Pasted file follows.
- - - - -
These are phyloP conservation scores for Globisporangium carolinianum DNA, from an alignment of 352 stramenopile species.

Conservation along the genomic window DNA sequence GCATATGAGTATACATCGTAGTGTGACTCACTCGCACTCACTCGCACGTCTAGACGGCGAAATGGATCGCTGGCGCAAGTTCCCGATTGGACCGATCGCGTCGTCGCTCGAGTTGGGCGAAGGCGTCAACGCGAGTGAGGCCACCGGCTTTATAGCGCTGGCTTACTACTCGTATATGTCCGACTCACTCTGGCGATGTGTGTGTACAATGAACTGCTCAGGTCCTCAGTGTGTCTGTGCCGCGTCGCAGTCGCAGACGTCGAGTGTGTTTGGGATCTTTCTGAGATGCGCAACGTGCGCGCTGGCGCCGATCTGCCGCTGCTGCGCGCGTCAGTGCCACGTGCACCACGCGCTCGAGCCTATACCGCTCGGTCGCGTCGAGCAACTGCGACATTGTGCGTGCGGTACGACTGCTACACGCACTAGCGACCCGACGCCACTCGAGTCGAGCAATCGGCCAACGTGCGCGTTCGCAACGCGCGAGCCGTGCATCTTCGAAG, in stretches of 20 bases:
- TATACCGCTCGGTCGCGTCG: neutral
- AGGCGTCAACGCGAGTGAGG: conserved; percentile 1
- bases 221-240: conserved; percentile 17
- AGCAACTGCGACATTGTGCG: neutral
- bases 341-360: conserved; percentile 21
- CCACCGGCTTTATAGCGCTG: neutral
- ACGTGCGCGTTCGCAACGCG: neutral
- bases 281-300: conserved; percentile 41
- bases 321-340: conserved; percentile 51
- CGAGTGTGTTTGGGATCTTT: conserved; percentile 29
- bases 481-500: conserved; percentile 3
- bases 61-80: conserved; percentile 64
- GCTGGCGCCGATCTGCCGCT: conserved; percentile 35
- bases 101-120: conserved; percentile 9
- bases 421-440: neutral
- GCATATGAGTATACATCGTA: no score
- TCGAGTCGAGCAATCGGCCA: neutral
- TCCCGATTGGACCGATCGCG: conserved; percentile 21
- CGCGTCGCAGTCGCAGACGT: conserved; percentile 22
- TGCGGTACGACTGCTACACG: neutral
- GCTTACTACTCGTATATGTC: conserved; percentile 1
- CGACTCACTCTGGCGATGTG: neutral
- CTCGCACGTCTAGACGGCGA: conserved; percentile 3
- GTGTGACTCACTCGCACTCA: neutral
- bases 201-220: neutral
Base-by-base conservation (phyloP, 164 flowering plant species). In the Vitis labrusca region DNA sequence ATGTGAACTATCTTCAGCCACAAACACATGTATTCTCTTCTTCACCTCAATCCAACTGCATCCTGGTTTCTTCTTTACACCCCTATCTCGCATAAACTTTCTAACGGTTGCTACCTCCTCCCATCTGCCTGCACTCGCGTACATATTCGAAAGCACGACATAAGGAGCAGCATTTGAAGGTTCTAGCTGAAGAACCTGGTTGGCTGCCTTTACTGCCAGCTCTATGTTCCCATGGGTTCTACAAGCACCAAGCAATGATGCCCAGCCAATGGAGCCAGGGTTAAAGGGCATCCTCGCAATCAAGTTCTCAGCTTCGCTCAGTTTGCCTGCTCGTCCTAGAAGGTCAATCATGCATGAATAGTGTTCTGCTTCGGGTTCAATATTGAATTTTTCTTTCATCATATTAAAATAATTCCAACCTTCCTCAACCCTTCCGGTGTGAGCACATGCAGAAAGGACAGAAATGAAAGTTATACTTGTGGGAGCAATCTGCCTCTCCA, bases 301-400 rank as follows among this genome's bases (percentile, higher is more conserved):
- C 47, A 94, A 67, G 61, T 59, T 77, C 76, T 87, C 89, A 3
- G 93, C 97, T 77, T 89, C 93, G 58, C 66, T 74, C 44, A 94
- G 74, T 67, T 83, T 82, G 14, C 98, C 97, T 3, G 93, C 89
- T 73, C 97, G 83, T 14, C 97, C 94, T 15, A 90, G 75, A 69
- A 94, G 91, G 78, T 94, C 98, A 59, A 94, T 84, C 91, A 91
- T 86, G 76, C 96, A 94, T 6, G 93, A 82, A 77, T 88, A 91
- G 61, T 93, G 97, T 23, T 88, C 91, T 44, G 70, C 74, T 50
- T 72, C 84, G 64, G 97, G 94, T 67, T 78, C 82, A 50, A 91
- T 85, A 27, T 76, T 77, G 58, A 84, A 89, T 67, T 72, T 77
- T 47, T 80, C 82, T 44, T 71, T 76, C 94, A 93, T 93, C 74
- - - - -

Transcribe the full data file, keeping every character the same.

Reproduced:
These are phyloP conservation scores for Globisporangium carolinianum DNA, from an alignment of 352 stramenopile species.

Conservation along the genomic window DNA sequence GCATATGAGTATACATCGTAGTGTGACTCACTCGCACTCACTCGCACGTCTAGACGGCGAAATGGATCGCTGGCGCAAGTTCCCGATTGGACCGATCGCGTCGTCGCTCGAGTTGGGCGAAGGCGTCAACGCGAGTGAGGCCACCGGCTTTATAGCGCTGGCTTACTACTCGTATATGTCCGACTCACTCTGGCGATGTGTGTGTACAATGAACTGCTCAGGTCCTCAGTGTGTCTGTGCCGCGTCGCAGTCGCAGACGTCGAGTGTGTTTGGGATCTTTCTGAGATGCGCAACGTGCGCGCTGGCGCCGATCTGCCGCTGCTGCGCGCGTCAGTGCCACGTGCACCACGCGCTCGAGCCTATACCGCTCGGTCGCGTCGAGCAACTGCGACATTGTGCGTGCGGTACGACTGCTACACGCACTAGCGACCCGACGCCACTCGAGTCGAGCAATCGGCCAACGTGCGCGTTCGCAACGCGCGAGCCGTGCATCTTCGAAG, in stretches of 20 bases:
- TATACCGCTCGGTCGCGTCG: neutral
- AGGCGTCAACGCGAGTGAGG: conserved; percentile 1
- bases 221-240: conserved; percentile 17
- AGCAACTGCGACATTGTGCG: neutral
- bases 341-360: conserved; percentile 21
- CCACCGGCTTTATAGCGCTG: neutral
- ACGTGCGCGTTCGCAACGCG: neutral
- bases 281-300: conserved; percentile 41
- bases 321-340: conserved; percentile 51
- CGAGTGTGTTTGGGATCTTT: conserved; percentile 29
- bases 481-500: conserved; percentile 3
- bases 61-80: conserved; percentile 64
- GCTGGCGCCGATCTGCCGCT: conserved; percentile 35
- bases 101-120: conserved; percentile 9
- bases 421-440: neutral
- GCATATGAGTATACATCGTA: no score
- TCGAGTCGAGCAATCGGCCA: neutral
- TCCCGATTGGACCGATCGCG: conserved; percentile 21
- CGCGTCGCAGTCGCAGACGT: conserved; percentile 22
- TGCGGTACGACTGCTACACG: neutral
- GCTTACTACTCGTATATGTC: conserved; percentile 1
- CGACTCACTCTGGCGATGTG: neutral
- CTCGCACGTCTAGACGGCGA: conserved; percentile 3
- GTGTGACTCACTCGCACTCA: neutral
- bases 201-220: neutral
Base-by-base conservation (phyloP, 164 flowering plant species). In the Vitis labrusca region DNA sequence ATGTGAACTATCTTCAGCCACAAACACATGTATTCTCTTCTTCACCTCAATCCAACTGCATCCTGGTTTCTTCTTTACACCCCTATCTCGCATAAACTTTCTAACGGTTGCTACCTCCTCCCATCTGCCTGCACTCGCGTACATATTCGAAAGCACGACATAAGGAGCAGCATTTGAAGGTTCTAGCTGAAGAACCTGGTTGGCTGCCTTTACTGCCAGCTCTATGTTCCCATGGGTTCTACAAGCACCAAGCAATGATGCCCAGCCAATGGAGCCAGGGTTAAAGGGCATCCTCGCAATCAAGTTCTCAGCTTCGCTCAGTTTGCCTGCTCGTCCTAGAAGGTCAATCATGCATGAATAGTGTTCTGCTTCGGGTTCAATATTGAATTTTTCTTTCATCATATTAAAATAATTCCAACCTTCCTCAACCCTTCCGGTGTGAGCACATGCAGAAAGGACAGAAATGAAAGTTATACTTGTGGGAGCAATCTGCCTCTCCA, bases 301-400 rank as follows among this genome's bases (percentile, higher is more conserved):
- C 47, A 94, A 67, G 61, T 59, T 77, C 76, T 87, C 89, A 3
- G 93, C 97, T 77, T 89, C 93, G 58, C 66, T 74, C 44, A 94
- G 74, T 67, T 83, T 82, G 14, C 98, C 97, T 3, G 93, C 89
- T 73, C 97, G 83, T 14, C 97, C 94, T 15, A 90, G 75, A 69
- A 94, G 91, G 78, T 94, C 98, A 59, A 94, T 84, C 91, A 91
- T 86, G 76, C 96, A 94, T 6, G 93, A 82, A 77, T 88, A 91
- G 61, T 93, G 97, T 23, T 88, C 91, T 44, G 70, C 74, T 50
- T 72, C 84, G 64, G 97, G 94, T 67, T 78, C 82, A 50, A 91
- T 85, A 27, T 76, T 77, G 58, A 84, A 89, T 67, T 72, T 77
- T 47, T 80, C 82, T 44, T 71, T 76, C 94, A 93, T 93, C 74